In the movies, it takes the heroes about two hours to track down and bring a serial killer to justice. In real life, however, things aren't that easy, as the true crime thriller Zodiac illustrates. An account of the most notorious unsolved mass murder in American history, Zodiac is an incredibly absorbing procedural, a chronicle of an investigation that took three steps backward for every one step forward. With the apt tagline of "There's more than one way to lose your life to a killer," this film isn't so much about the Zodiac himself as it is about how the men tasked with hunting him down became lost in a sea of obsession in the process.
July 4, 1969 -- a regular holiday night in Valencia, California -- until a young couple was shot in cold blood. Months later, the trigger man sent letters to three nearby newspapers, announcing his involvement not only in that shooting but also in a double-murder from the previous year's Christmas. With such an icy intelligence at work and a series of puzzling cyphers he wants published, the authorities quickly snap to attention and set about trying to capture the cold-hearted killer soon to be known as the Zodiac.
The film focuses upon three men in particular who become wrapped up in the hunt for the Zodiac: Robert Graysmith (Jake Gyllenhaal), a cartoonist for the San Francisco Chronicle who's drawn to the case by the Zodiac's symbol puzzles; Paul Avery (Robert Downey Jr.), a Chronicle reporter who soon becomes a potential target for the mysterious killer; and David Toschi (Mark Ruffalo), the homicide inspector at the head of the investigation. As the years progress, the hunt becomes laden with false leads, red herrings, and circumstantial evidence, driving those involved further and further into obsession, trying in vain to catch a killer who may very well have eluded their grasp.
Comparisons to Oliver Stone's JFK will definitely abound in discussions of Zodiac. Not having seen the former film, I can't say for sure how stylistically close the two are to one another, but from what I've read, both are multi-character, multi-layered dramas centered around a seemingly unsolvable mystery. This collective frustration shared by the various characters serves as the meat of Zodiac's complex plot, providing a backbone for the story's drama and driving the almost unbearable suspense.
Director David Fincher (returning to the movies after last helming 2002's crackerjack Panic Room) captures the feeling of a city on the edge, held virtually hostage by a single lunatic who claims murders he may not have committed, sends cryptic puzzles, and succeeds in messing with the minds of those trying to find him. Fincher's style is simple, but it contains a number of memorable shots (especially a fantastic shot of a fog-covered Golden Gate Bridge) and, most crucially, maintains an aura of suspense and dread, chillingly turning ordinary streets and sunny parks into the Zodiac's homicidal playgrounds.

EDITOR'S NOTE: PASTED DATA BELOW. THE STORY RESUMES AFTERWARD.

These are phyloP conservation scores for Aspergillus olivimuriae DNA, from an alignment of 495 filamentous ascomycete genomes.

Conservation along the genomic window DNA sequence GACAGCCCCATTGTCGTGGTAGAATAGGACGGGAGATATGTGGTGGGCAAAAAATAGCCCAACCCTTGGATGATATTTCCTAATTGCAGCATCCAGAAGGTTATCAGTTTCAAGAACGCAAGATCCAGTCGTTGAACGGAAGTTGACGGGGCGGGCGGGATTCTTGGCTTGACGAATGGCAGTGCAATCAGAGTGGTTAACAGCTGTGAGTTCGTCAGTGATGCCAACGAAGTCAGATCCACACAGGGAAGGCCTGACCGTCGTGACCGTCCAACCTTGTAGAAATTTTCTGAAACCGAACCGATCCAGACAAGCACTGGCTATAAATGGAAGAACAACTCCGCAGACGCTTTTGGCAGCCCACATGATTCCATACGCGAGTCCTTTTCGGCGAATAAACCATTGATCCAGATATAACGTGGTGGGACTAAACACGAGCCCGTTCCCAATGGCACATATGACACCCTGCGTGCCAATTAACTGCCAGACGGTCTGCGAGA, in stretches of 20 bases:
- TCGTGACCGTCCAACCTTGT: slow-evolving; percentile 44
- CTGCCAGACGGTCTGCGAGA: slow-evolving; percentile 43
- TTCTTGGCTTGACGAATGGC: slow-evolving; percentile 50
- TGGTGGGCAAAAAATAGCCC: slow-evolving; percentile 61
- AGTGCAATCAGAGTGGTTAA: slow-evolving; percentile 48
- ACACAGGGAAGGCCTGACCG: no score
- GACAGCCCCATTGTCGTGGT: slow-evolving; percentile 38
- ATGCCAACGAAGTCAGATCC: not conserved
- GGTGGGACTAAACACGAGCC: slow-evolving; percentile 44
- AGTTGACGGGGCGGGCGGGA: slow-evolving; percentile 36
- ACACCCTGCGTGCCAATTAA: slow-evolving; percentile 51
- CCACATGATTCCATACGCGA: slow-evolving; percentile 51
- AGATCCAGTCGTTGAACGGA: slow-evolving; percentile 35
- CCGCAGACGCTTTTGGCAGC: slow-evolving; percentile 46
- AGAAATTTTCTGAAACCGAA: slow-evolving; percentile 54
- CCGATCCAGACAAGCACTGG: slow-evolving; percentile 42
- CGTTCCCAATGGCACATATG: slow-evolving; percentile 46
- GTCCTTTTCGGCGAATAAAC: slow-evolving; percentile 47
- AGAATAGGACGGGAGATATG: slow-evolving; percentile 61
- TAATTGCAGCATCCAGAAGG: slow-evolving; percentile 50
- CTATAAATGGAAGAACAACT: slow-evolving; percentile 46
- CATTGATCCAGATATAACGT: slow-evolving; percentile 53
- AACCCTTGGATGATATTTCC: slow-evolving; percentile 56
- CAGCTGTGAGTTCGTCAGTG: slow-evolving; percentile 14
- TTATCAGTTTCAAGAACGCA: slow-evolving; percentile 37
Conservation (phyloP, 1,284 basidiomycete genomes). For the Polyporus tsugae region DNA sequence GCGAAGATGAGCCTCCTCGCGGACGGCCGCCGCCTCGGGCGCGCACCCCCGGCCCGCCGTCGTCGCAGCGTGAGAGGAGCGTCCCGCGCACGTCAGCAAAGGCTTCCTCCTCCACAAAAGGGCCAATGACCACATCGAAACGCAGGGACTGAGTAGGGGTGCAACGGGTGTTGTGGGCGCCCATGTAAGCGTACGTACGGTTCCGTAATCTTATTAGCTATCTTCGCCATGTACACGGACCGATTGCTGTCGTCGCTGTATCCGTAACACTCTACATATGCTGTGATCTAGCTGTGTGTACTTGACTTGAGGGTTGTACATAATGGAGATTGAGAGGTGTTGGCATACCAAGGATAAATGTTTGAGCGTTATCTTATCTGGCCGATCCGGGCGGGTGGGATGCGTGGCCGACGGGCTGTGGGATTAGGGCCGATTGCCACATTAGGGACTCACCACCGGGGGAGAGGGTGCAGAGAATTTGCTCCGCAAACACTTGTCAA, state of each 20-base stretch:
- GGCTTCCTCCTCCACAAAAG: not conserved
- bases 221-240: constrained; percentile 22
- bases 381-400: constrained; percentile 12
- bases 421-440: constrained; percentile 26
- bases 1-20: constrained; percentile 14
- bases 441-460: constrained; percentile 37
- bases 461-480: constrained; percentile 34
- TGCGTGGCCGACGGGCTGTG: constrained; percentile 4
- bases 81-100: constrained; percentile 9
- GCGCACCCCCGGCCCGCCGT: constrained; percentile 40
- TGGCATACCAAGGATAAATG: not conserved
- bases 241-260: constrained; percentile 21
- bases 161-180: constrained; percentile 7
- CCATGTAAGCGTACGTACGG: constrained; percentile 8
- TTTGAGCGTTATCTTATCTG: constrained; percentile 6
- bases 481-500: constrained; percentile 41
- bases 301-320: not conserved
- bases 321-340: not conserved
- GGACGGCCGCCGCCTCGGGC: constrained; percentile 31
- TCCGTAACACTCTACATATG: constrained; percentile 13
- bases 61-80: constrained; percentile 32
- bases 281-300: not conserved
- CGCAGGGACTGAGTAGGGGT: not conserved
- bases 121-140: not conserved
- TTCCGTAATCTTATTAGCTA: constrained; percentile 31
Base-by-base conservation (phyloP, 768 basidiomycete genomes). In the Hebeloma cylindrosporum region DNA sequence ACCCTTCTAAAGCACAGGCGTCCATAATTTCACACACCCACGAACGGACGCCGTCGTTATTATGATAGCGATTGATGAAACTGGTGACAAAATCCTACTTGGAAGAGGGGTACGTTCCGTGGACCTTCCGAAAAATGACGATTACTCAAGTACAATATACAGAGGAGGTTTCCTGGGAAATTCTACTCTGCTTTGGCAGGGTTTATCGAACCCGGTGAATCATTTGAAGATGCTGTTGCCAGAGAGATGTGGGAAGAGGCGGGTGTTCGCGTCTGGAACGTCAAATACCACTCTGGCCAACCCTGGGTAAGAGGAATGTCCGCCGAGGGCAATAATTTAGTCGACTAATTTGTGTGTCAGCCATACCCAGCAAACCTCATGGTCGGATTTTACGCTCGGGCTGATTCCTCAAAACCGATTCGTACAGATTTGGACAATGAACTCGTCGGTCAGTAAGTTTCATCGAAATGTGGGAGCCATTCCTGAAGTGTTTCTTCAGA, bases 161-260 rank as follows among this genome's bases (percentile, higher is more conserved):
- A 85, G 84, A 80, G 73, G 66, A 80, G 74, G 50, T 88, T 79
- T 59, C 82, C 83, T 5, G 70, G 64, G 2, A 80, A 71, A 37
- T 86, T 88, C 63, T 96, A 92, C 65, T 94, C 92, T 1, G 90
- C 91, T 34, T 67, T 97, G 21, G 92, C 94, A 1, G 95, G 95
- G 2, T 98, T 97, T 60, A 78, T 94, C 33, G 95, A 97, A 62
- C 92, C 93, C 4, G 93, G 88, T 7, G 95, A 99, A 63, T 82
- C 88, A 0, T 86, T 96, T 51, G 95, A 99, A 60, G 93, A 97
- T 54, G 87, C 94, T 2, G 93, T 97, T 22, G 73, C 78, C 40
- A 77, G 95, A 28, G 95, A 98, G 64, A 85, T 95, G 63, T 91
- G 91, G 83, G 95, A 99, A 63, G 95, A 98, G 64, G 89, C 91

James Vanderbilt's script follows a similar approach; the story itself seems uneventful, but the mounting number of obstacles that pop up during the hunt for the Zodiac build up more than enough tension to enrapture the viewer. Rarely before has a film that seems to have little actually happening come across as so thrilling and engaging, as the viewer's emotional investment in the characters and their situation is well rewarded with a number of scenes that will put you on the edge of your seat through the most subtle of ways.
Zodiac's "pins and needles" atmosphere is heightened by the terrific ensemble cast. Gyllenhaal gives a convincing performance as Graysmith, a slightly nerdy puzzlehound who, in the film's final act, finds himself as the only one dedicated enough to really sink into weeding out the Zodiac's identity. Ruffalo also delivers possibly his finest performance yet as the determined Toschi; you really feel his pain when he comes so close to landing some evidence on his Zodiac suspects, only to have some force sweep it all under the rug.
A number of other familiar faces pop up in brief but memorable roles, including Brian Cox, as a lawyer whose aid is seeked by the Zodiac, and Charles Fleischer, whose relatively brief apperance as a suspect is the most chilling in the entire film. I was a little disappointed, though, in Robert Downey Jr. Although he does fine work as the Chronicle's boozing star reporter, the script doesn't allow his side story to become as fleshed-out a part of the madness running rampant as it grants to the other characters.
True, with a story that's not exactly action-packed and a conclusion that most people already know, Zodiac does become a bit thin and weary at times. Still, this film does more with less than a lot of recent features. I think it's the best movie to reach cinema screens so far this year.
MY RATING: *** 1/2 (out of ****)
(Released by Paramount Pictures and rated "R" for strong killings, language, drug material, and brief sexual images.)